Who Were the Guanches of the Canary Islands?
Many legends surround the native people of the Canary Islands. Some believed the Guanches (as they were known) were descendants from the mythical island-nation of Atlantis. Others speculated they came from -- or formed -- other advanced civilizations such as the ancient Egyptians or Mayans of Central America.
Unfortunately, history had another fate for the Guanches. They became the first casualty of the era best known as the Age of Discovery. During the 15th and 16th century, Spain and Portugal began colonizing the Americas and Africa. The island and its people stood in the way.
Today, Guanches are considered a lost culture. Spanish colonization and the slave trade had all but wiped out these natives of the island chain. If they didn’t die fighting against the invaders, they were decimated by diseases introduced by the European conquerors. And, of those that survived, they became assimilated culturally and genetically through interbreeding with the Spanish rulers or Sub-Saharan African slaves.
It’s a sad demise for a culture that not only first colonized the archipelagos off the coast of Northwest Africa, but had established trade with the Roman Empire. Also, it’s an unfortunate loss considering that there was evidence that a rich civilization once existed there.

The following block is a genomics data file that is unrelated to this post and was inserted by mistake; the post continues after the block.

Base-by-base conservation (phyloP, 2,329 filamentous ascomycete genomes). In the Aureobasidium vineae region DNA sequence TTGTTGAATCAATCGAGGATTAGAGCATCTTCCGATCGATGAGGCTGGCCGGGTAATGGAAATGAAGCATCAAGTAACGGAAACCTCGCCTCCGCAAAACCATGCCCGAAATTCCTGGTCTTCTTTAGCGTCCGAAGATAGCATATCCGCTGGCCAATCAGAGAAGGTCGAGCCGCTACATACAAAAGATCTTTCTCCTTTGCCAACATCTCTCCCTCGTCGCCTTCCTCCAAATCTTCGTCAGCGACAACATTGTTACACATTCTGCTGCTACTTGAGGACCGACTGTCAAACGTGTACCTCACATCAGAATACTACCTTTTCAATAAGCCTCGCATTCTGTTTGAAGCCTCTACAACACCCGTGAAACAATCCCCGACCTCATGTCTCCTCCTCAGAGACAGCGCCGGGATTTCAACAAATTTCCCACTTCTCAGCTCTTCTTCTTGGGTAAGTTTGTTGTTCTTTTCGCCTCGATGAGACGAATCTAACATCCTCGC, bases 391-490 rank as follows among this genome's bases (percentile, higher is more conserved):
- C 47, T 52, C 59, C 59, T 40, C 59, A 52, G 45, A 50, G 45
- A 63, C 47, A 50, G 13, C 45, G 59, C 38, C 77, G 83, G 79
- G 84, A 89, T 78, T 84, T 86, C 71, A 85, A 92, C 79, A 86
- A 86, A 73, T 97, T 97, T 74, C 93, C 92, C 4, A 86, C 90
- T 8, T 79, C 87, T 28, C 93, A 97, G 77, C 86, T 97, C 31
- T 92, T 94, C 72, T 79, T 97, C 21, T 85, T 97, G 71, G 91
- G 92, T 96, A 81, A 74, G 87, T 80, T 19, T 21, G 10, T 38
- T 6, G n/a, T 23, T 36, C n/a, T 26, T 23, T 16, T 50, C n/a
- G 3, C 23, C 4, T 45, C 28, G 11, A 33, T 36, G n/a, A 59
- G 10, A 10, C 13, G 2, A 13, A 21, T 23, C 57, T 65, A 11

Origin of the Guanches
Evidence suggests the Guanches arrived in the Canary Islands between 1000 B.C. and 800 B.C. DNA test conducted on current inhabitants and mummified remains from ancient burial grounds indicate that these people were closely related to the Moroccan Berbers of North Africa.
It was also reported that some of the mummified remains found on the island had red or blond hair (However, it should be noted that red hair may have been caused by conditions due to burial or mummification).
The first reports of their existences came from the Roman author and military officer, Pliny the Elder. He wrote an account based on writings from Juba II, king of Mauretania, which detailed an expedition to the island in 50 BC. Incidentally, the ruins of great buildings – not the people – were observed.
Still, somewhere in its early history, the Mauritanian kingdom – a client kingdom of the Romans after the fall of Carthage – opened trade with Guanches
From Discovery to Trade Partners
What happened to its occupants? This may have been due to the island where the Mauritanian expedition landed. The Canary Islands consist of seven islands: Tenerife, Gran Canaria, Lanzarote, La Palma, La Gomera, El Hierro, and Fuerteventura. Tenerife is one of the largest islands and had several tribes on it.
The reports from the Mauritanians expedition didn’t elaborate on the particular island’s description or location. It’s possible that the explorers gave an incomplete account or purposely didn’t report any contact with the people they met.
Still, somewhere in its early history, the Mauritanian kingdom – a client kingdom of the Romans after the fall of Carthage – opened trade with Guanches. Eventually this agreement would later lead to direct trade with the Romans.